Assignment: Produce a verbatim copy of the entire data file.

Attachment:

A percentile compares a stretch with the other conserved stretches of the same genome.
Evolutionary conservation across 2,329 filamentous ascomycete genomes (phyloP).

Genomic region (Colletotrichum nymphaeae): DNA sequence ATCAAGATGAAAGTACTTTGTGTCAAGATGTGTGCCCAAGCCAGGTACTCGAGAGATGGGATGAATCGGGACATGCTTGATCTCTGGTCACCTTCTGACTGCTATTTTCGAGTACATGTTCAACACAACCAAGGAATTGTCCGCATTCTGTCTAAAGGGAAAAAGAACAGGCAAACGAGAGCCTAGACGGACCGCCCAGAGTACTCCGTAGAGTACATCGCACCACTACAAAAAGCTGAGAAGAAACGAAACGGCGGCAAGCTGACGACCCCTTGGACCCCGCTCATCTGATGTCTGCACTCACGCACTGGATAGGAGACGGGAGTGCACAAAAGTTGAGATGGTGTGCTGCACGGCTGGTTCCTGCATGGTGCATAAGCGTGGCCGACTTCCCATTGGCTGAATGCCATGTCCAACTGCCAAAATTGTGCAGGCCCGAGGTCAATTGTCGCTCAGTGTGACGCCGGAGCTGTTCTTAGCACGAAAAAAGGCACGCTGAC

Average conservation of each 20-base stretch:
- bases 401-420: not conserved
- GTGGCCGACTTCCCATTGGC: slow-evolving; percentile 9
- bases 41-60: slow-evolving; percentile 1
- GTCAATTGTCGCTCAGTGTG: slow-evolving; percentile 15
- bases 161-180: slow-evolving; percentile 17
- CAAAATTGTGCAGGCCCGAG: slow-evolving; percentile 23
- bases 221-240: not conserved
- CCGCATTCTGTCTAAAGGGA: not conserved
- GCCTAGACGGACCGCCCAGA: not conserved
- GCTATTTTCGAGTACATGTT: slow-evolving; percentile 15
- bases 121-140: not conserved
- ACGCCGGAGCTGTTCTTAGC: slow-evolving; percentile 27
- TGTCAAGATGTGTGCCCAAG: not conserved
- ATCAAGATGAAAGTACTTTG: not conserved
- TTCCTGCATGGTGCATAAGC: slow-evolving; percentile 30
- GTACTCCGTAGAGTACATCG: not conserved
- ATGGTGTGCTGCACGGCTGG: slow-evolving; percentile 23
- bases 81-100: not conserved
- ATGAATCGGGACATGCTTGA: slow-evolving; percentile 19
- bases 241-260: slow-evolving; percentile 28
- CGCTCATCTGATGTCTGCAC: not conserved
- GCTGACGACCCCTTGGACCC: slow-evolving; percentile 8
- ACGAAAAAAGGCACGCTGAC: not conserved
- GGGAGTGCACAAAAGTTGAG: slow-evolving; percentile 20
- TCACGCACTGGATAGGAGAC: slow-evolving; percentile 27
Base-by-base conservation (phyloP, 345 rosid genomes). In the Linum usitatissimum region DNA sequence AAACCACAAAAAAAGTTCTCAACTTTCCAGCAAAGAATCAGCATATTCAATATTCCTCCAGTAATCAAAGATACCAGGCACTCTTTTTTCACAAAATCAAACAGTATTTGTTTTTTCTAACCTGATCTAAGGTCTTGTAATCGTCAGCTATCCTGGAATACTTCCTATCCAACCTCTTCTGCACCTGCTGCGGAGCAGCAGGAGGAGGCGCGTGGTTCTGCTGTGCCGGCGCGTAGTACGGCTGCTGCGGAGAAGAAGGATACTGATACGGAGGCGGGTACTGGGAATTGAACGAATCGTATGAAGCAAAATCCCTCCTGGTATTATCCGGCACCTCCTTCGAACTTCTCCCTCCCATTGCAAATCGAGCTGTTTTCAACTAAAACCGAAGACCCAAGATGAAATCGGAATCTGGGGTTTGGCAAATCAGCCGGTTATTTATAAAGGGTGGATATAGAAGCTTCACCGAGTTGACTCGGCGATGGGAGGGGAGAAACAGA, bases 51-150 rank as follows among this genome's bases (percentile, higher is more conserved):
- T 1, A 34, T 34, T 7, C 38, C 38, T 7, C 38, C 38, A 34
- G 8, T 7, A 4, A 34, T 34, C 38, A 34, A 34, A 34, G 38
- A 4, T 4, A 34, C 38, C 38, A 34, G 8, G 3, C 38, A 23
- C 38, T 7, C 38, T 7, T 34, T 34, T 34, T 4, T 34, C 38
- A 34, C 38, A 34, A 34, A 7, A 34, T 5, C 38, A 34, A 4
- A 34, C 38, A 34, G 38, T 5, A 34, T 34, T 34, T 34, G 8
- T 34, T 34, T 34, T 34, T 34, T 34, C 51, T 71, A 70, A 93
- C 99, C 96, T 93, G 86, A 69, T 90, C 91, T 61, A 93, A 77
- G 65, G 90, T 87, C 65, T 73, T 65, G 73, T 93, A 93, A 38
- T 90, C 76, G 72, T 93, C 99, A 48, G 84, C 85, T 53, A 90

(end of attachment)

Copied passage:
A percentile compares a stretch with the other conserved stretches of the same genome.
Evolutionary conservation across 2,329 filamentous ascomycete genomes (phyloP).

Genomic region (Colletotrichum nymphaeae): DNA sequence ATCAAGATGAAAGTACTTTGTGTCAAGATGTGTGCCCAAGCCAGGTACTCGAGAGATGGGATGAATCGGGACATGCTTGATCTCTGGTCACCTTCTGACTGCTATTTTCGAGTACATGTTCAACACAACCAAGGAATTGTCCGCATTCTGTCTAAAGGGAAAAAGAACAGGCAAACGAGAGCCTAGACGGACCGCCCAGAGTACTCCGTAGAGTACATCGCACCACTACAAAAAGCTGAGAAGAAACGAAACGGCGGCAAGCTGACGACCCCTTGGACCCCGCTCATCTGATGTCTGCACTCACGCACTGGATAGGAGACGGGAGTGCACAAAAGTTGAGATGGTGTGCTGCACGGCTGGTTCCTGCATGGTGCATAAGCGTGGCCGACTTCCCATTGGCTGAATGCCATGTCCAACTGCCAAAATTGTGCAGGCCCGAGGTCAATTGTCGCTCAGTGTGACGCCGGAGCTGTTCTTAGCACGAAAAAAGGCACGCTGAC

Average conservation of each 20-base stretch:
- bases 401-420: not conserved
- GTGGCCGACTTCCCATTGGC: slow-evolving; percentile 9
- bases 41-60: slow-evolving; percentile 1
- GTCAATTGTCGCTCAGTGTG: slow-evolving; percentile 15
- bases 161-180: slow-evolving; percentile 17
- CAAAATTGTGCAGGCCCGAG: slow-evolving; percentile 23
- bases 221-240: not conserved
- CCGCATTCTGTCTAAAGGGA: not conserved
- GCCTAGACGGACCGCCCAGA: not conserved
- GCTATTTTCGAGTACATGTT: slow-evolving; percentile 15
- bases 121-140: not conserved
- ACGCCGGAGCTGTTCTTAGC: slow-evolving; percentile 27
- TGTCAAGATGTGTGCCCAAG: not conserved
- ATCAAGATGAAAGTACTTTG: not conserved
- TTCCTGCATGGTGCATAAGC: slow-evolving; percentile 30
- GTACTCCGTAGAGTACATCG: not conserved
- ATGGTGTGCTGCACGGCTGG: slow-evolving; percentile 23
- bases 81-100: not conserved
- ATGAATCGGGACATGCTTGA: slow-evolving; percentile 19
- bases 241-260: slow-evolving; percentile 28
- CGCTCATCTGATGTCTGCAC: not conserved
- GCTGACGACCCCTTGGACCC: slow-evolving; percentile 8
- ACGAAAAAAGGCACGCTGAC: not conserved
- GGGAGTGCACAAAAGTTGAG: slow-evolving; percentile 20
- TCACGCACTGGATAGGAGAC: slow-evolving; percentile 27
Base-by-base conservation (phyloP, 345 rosid genomes). In the Linum usitatissimum region DNA sequence AAACCACAAAAAAAGTTCTCAACTTTCCAGCAAAGAATCAGCATATTCAATATTCCTCCAGTAATCAAAGATACCAGGCACTCTTTTTTCACAAAATCAAACAGTATTTGTTTTTTCTAACCTGATCTAAGGTCTTGTAATCGTCAGCTATCCTGGAATACTTCCTATCCAACCTCTTCTGCACCTGCTGCGGAGCAGCAGGAGGAGGCGCGTGGTTCTGCTGTGCCGGCGCGTAGTACGGCTGCTGCGGAGAAGAAGGATACTGATACGGAGGCGGGTACTGGGAATTGAACGAATCGTATGAAGCAAAATCCCTCCTGGTATTATCCGGCACCTCCTTCGAACTTCTCCCTCCCATTGCAAATCGAGCTGTTTTCAACTAAAACCGAAGACCCAAGATGAAATCGGAATCTGGGGTTTGGCAAATCAGCCGGTTATTTATAAAGGGTGGATATAGAAGCTTCACCGAGTTGACTCGGCGATGGGAGGGGAGAAACAGA, bases 51-150 rank as follows among this genome's bases (percentile, higher is more conserved):
- T 1, A 34, T 34, T 7, C 38, C 38, T 7, C 38, C 38, A 34
- G 8, T 7, A 4, A 34, T 34, C 38, A 34, A 34, A 34, G 38
- A 4, T 4, A 34, C 38, C 38, A 34, G 8, G 3, C 38, A 23
- C 38, T 7, C 38, T 7, T 34, T 34, T 34, T 4, T 34, C 38
- A 34, C 38, A 34, A 34, A 7, A 34, T 5, C 38, A 34, A 4
- A 34, C 38, A 34, G 38, T 5, A 34, T 34, T 34, T 34, G 8
- T 34, T 34, T 34, T 34, T 34, T 34, C 51, T 71, A 70, A 93
- C 99, C 96, T 93, G 86, A 69, T 90, C 91, T 61, A 93, A 77
- G 65, G 90, T 87, C 65, T 73, T 65, G 73, T 93, A 93, A 38
- T 90, C 76, G 72, T 93, C 99, A 48, G 84, C 85, T 53, A 90